Cover crops offer an excellent source of nutritional requirements for production of vegetables in sustainable agricultural system. By using this concept, field experiments were conducted in l998 at three locations in Virginia; Petersburg, James City, and King and William County, and five cover crop treatments; Hairy Vetch (HV), Crimson Clover (CC), HV+Rye, CC+Rye, and a conventional bare-ground control were used for their potential support of nutritional requirements for production of a seedless watermelon crop. The results indicated that the yield levels of seedless watermelon following cover crop treatments had significantly higher number of fruits per acre and the crimson clover treatment had higher fruit size in one of the sites (King William County) as compared to the other four treatments and two sites suggesting that cover crop/crops alone have the potential to support nutritional requirements for seedless watermelon to sustain production, thus becoming a viable and profitable alternative to using inorganic nitrogen source. The effects of cover crops on chemical composition of seedless watermelon were generally not significant. The results also indicated that watermelons produced using sustainable crop production methods are comparable to those produced using conventional methods. Our studies support using seedless watermelon as a viable alternative and high-value cash crop for Virginia farmers' especially tobacco growers, other small-scale producers, and limited resource farmers.
M. Rangappa and H.L. Bhardwaj
W. Mersie, T. Mebrahtu and M. Rangappa
Plant introductions of Phaseolus vulgaris L. were grown from seed in a growth chamber and exposed to 0, at 0.6 μl·liter-1 for 2 hours. Plants were assessed for their response to O3 by evaluating percent leaf injury. Of the 410 introductions tested. 17 insensitive. 370 sensitive. and 23 highly sensitive plant introductions were identified.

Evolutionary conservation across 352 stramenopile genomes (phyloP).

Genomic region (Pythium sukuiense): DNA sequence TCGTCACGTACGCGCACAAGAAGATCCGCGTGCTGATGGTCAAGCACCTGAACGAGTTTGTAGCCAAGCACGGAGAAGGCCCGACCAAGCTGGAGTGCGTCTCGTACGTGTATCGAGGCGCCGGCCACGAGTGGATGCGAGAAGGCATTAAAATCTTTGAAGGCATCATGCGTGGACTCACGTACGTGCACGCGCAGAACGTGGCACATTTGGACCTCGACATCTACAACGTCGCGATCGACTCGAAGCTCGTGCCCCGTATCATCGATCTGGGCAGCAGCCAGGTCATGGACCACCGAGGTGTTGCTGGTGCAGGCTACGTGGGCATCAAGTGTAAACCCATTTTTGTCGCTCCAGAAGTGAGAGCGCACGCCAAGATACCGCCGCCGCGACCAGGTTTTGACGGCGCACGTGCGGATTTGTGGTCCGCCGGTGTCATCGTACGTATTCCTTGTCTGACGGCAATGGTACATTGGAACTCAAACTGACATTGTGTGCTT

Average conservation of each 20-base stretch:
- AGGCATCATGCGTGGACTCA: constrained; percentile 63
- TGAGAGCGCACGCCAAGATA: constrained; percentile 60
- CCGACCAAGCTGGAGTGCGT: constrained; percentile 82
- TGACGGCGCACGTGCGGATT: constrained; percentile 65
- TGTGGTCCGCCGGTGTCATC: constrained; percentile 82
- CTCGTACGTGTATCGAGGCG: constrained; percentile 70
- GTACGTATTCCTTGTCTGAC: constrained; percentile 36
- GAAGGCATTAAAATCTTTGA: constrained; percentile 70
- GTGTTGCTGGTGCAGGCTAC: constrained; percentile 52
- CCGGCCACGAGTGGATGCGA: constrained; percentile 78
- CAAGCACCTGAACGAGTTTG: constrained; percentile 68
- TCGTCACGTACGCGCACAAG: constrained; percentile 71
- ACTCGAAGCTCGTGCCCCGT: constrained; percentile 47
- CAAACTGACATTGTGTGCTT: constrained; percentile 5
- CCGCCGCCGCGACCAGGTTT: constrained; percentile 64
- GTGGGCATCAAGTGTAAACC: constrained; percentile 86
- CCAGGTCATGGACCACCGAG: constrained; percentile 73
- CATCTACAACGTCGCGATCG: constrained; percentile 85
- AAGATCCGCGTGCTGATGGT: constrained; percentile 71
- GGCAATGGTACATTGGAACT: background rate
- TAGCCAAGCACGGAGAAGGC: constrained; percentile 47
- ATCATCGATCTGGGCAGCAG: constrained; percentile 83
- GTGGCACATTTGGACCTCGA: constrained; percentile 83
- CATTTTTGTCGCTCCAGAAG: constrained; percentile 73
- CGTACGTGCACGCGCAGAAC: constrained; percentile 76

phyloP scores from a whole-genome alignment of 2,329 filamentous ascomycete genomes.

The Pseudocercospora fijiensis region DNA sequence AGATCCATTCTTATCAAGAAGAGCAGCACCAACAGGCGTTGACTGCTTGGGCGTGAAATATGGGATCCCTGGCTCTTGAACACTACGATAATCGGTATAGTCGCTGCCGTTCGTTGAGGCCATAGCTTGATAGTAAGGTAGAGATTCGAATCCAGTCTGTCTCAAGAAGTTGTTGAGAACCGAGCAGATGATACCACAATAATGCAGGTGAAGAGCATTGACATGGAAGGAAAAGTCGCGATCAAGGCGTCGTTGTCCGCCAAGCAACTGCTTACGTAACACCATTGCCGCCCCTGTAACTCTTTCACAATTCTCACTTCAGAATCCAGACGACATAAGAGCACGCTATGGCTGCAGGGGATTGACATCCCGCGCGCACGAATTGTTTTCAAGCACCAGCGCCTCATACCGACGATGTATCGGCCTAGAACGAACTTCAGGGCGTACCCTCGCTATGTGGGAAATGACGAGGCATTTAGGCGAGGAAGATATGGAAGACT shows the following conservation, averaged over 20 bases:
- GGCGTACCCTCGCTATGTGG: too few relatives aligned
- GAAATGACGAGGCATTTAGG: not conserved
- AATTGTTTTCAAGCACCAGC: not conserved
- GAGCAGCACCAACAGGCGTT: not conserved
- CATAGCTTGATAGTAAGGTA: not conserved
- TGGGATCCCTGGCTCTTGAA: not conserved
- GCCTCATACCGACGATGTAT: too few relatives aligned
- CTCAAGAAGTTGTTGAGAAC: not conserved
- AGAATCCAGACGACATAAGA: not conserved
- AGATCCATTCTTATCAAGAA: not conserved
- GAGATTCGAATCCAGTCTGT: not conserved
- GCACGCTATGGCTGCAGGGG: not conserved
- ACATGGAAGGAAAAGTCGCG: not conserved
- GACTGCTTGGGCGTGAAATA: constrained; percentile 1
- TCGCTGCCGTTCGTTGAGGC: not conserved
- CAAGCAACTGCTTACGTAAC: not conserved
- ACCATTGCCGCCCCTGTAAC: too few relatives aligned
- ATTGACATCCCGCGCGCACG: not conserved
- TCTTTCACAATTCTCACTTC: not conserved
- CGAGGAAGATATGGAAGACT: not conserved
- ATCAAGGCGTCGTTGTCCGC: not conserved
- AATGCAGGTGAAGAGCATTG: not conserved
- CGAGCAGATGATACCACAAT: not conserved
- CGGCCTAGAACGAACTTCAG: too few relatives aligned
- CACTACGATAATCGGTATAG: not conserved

M. Rangappa, A.A. Hamama and H.L. Bhardwaj
Although there is increasing interest in reducing the use of nitrogen (N) fertilizers due to the potential of unused N causing pollution of surface and groundwater, N is a major nutrient for plant growth. Our objective was to determine the potential of using winter legume cover crops to meet the N needs of seedless watermelon (Citrullus lanatus), a potential cash crop for farmers in Virginia. Fruit number, fruit weight, fruit yield, and fruit quality traits (flesh to rind ratio, water content, total soluble solids, sugar content, and pH) of seedless watermelons were evaluated in replicated experiments in Virginia at three locations during 1997-98 and two locations during 1998-99 following cover crop treatments consisting of crimson clover (Trifolium incarnatum), hairy vetch (Vicia villosa), crimson clover + rye (Secale cereale), hairy vetch + rye, and a bareground control treatment that received 100 lb/acre (112 kg·ha-1) of N. At all five locations, the bareground control treatment resulted in fewer fruit [1803 fruit/acre (4454 fruit/ha)], lower fruit weight [9.8 lb (4.5 kg)], and lower fruit yield [8.9 tons/acre (20.0 t·ha-1)] compared to the four cover crop treatments. The crimson clover + rye and hairy vetch treatments resulted in highest numberof fruit [2866 and 2657 fruit/acre (7079 and 6563 fruit/ha), respectively], whereas the highest fruit yield was obtained following hairy vetch [21.2 tons/acre (49.8 t·ha-1)], hairy vetch + rye [20.3 tons/acre (45.5 t·ha-1)], and crimson clover + rye [19.6 tons/acre (43.9 t·ha-1)]. Cover crop treatments did not affect the quality of watermelon flesh. The seedless watermelon fruit averaged 1.4 flesh: 1 rind ratio, 90% water content, 9.5% total soluble solids, 8.0% sugar, and a pH value of 5.9. These results indicated that legume cover crops, such as crimson clover and hairy vetch, can be successfully used to produce seedless watermelons, in a no-till system, without any use of N fertilizers with dryland conditions.